This release adds SFZ style filters, which means fil_type, cutoff, resonance and a lot of other new opcodes are now supported. All SFZ1 filter types are implemented, and a few SFZ2 filter types (lpf_4p, lpf_6p, hpf_4p, hpf_6p), as well as a filter envelope.

The other bigger change is that the LV2 plugin now reports the supported controllers, the names of the controllers, the names of key switches and the names of the keys to the host using a midnam file. For Ardour6 for instance this means that the names of the keys are shown, as well as the names of the supported controllers, which makes sfzs with exported CCs a lot more usable.

The hydrogen loader also passes this information, so for instance you will see that note 36 is called “Kick” in the loaded hydrogen drumkit.

The full list of changes is in the NEWS files.

liquidsfz 0.2.1

The main goal of liquidsfz is to implement a library that supports playing .sfz files and is easy to integrate into other projects. We also provide a JACK client and a LV2 plugin.

A new release of liquidsfz is now available (under LGPL2.1+):

New opcodes, offset / offset_random / offset_ccN / offset_onccN were added, in order to be able to properly support more .sfz files.

Hydrogen drumkits can now be loaded transparently by loading the drumkit.xml file. We try to map hydrogen features to sfz features. For many drumkits liquidsfz should replay the drumkit identically like hydrogen would. But not all hydrogen features are mapped (for instance hydrogens randomized sample selection is not, so drumkits that use it don’t sound entierly correct). Fortunately most drumkits either sound great or at least usable even without all features hydrogen itself has.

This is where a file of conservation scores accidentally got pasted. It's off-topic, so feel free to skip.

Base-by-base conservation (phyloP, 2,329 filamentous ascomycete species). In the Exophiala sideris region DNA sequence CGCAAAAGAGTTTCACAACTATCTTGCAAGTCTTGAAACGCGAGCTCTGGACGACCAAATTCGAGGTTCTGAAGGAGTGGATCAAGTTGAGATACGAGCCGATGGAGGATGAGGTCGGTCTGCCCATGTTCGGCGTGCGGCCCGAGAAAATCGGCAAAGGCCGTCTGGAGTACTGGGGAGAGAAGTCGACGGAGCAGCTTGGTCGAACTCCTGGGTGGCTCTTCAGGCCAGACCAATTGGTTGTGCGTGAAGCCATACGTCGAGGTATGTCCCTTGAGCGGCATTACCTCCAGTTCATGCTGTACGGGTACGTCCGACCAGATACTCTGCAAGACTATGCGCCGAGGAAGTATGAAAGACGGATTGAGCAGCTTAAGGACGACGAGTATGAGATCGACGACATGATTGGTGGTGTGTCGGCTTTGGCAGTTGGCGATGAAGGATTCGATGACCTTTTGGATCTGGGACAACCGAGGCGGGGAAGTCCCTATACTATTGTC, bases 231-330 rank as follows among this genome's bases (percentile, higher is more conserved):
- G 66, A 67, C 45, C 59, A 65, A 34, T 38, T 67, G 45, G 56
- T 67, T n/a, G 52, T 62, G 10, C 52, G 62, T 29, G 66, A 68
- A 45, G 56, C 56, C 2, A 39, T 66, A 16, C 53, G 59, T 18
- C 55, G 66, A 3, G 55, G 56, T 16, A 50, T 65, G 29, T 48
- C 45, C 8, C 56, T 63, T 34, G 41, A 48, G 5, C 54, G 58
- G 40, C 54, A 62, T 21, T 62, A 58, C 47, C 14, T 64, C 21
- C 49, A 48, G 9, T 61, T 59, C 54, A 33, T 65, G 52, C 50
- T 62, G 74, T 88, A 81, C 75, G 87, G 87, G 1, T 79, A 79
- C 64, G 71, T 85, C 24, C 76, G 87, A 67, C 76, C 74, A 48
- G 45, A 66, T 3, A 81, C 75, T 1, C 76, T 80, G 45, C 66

The liquidsfz JACK client is now interactive, so users can type commands like noteon 0 60 127 which would create a note on event for note 60. I use this very heavily for debugging, since using a full DAW like Ardour is quite slow compared to typing a few commands or making a script which can be executed using source somefile as liquidsfz command.

I’d like to summarize everything else as: many small improvements have been made, a few of them requested from the community. This includes better API documentation and a few API additions, a global sample cache to optimize memory usage in some situations, support for shared libraries and lots of other fixes, which should make everything a little bit better for many users.

The full list of changes is in the NEWS files.

SpectMorph 0.5.2 released

A new version, SpectMorph 0.5.2 is available at www.spectmorph.org.

SpectMorph (LV2/VST plugin, JACK) is able to morph between samples of musical instruments. A standard set of instruments is shipped with SpectMorph, and an instrument editor is available to create user defined instruments from user samples.

With this release, the SpectMorph LFO can be synchronized with the song tempo. This allows morphing frequency to be specified as note length (for instance quarter notes). As a related new feature, the playback speed of samples (user defined instruments) can be controlled using automation/LFOs, so it is possible to time-stretch a sample as needed to be synchronized to the song tempo. To see how to use the new possibilities, I recommend these tutorials:

A full list of all changes can be found here.

And finally here is a new piece of music made with SpectMorph: